The Delta Between Science And Rhetoric Is A Problem For Food Addiction Theorists

by | Oct 16, 2023


Headshot of Sean McBride, Founder of DSM Strategic Communications

Guest Author

Sean McBride is the Founder of DSM Strategic Communications. He formerly served as Executive Vice President of the Grocery Manufacturers Association (now Consumer Brands Association) and as Director of Communications at the American Beverage Association

Like the search for the Holy Grail in Indiana Jones and the Last Crusade, the quest to prove food is addictive has gone on for decades. There is only one problem – unlike the fictional quest for the Grail, the hunt for food addiction keeps failing.

The truth is food addiction remains unproven and is not recognized by The Diagnostic and Statistical Manual of Mental Disorders, Fifth Edition, (DSM-5) of the American Psychiatric Association (APA). APA and its members are the gold standard when it comes to the diagnosis and treatment of mental health disorders, including substance abuse.

Although they recognize eating disorders like Anorexia and Bulimia, the organization has historically and repeatedly determined science does not support a disorder definition for food addiction. That has not stopped many in the media, academia and consumer advocacy from pounding away at the elusive prize.

Proponents of the food addiction theory use an unproven hypothesis to fuel their own addiction to government regulation. Using addiction as justification, they seek to put into place a barrage of bans, restrictions, taxes and mandates on food companies despite the fact that those same companies are producing more healthier food products than ever before.

Burger and soft drink under prohibited symbol overlay.

Beyond the obvious that food addiction is seen as a gateway to more government intervention, moving to a new food addiction paradigm opens the floodgates to a vast pool of hundreds of billions of dollars of government, health insurance and private sector funds.

However, there has been a dearth of credible scientific evidence to support food addiction theory and the frustration of its proponents is showing.  Unable to get real traction for their proposal, addiction believers are taking a new tac. They have created new nomenclature around food addiction theory, alleging companies make “ultra-processed” and “hyper-palatable” food. 

Hyper-palatable and ultra-processed are scary but meaningless terms dogmatic advocates are using to mask their lack of progress. What’s next, will they march around the APA headquarters or the Food and Drug Administration offices for seven days, blowing their horns like Joshua at Jericho until they get the definition they want?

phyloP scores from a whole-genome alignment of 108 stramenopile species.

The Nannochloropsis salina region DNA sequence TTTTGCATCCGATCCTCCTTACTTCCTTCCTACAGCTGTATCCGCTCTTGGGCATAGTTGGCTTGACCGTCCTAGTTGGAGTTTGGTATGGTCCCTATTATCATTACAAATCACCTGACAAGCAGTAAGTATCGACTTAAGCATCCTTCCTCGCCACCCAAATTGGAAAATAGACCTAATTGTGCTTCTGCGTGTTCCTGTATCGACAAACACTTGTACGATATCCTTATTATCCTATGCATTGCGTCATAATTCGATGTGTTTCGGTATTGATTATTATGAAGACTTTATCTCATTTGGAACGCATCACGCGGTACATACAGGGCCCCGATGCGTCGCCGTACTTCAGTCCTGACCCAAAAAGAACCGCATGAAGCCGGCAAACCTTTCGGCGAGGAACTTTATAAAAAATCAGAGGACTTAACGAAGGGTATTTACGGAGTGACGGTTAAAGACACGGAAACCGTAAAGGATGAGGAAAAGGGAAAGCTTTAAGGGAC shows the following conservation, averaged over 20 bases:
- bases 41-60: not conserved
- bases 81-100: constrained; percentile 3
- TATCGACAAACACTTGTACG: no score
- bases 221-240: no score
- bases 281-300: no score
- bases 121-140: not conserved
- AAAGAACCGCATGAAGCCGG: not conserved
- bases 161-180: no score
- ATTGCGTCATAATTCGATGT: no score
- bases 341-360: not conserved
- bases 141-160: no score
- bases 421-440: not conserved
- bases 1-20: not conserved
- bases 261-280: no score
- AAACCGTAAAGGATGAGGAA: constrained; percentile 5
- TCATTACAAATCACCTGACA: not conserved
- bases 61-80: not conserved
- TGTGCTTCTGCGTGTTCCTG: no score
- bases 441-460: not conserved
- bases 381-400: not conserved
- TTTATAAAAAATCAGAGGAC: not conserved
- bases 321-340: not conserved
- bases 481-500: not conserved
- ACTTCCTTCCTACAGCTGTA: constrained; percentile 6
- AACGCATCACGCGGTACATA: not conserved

Even if food addiction theorists someday get their way, which seems implausible, what would change? What good would it do? Every government policy and public health intervention put into place over the last three decades has failed to produce any measurable, meaningful reduction in obesity, diabetes and hypertension.

Americans are consistently told sweeteners like High Fructose Corn Syrup and Sugar are the prime cause of obesity and related health problems in children and adults. The data shows otherwise, as the consumption of soft drinks with High Fructose Corn Syrup is down 30% over the last 20 years. The same is true for added sugars consumption. But guess what? Obesity, diabetes and hypertension rates have gone up during that time. So, what’s the truth?

Cartoon silhouettes of individuals arguing.

Individuals and organizations that consistently point the finger of blame at farmers and food companies for systemic public health challenges are not being intellectually honest. That’s because over the last 20+ years, food companies have transformed the way they do business. They have changed their recipes, changed their marketing practices and invested billions of dollars in consumer health and wellness initiatives and advertising.

The hard truth of the matter is people need to eat better and move more as the prime strategies to control their weight. Taring and feathering food companies that are doing the right thing is a waste of time, energy and resources. It prevents disparate private and public stakeholders from coming together and developing real public health solutions that work.

Instead, we need to ratchet down the rhetoric and follow the science where it leads, rather than run over the science to get what we want.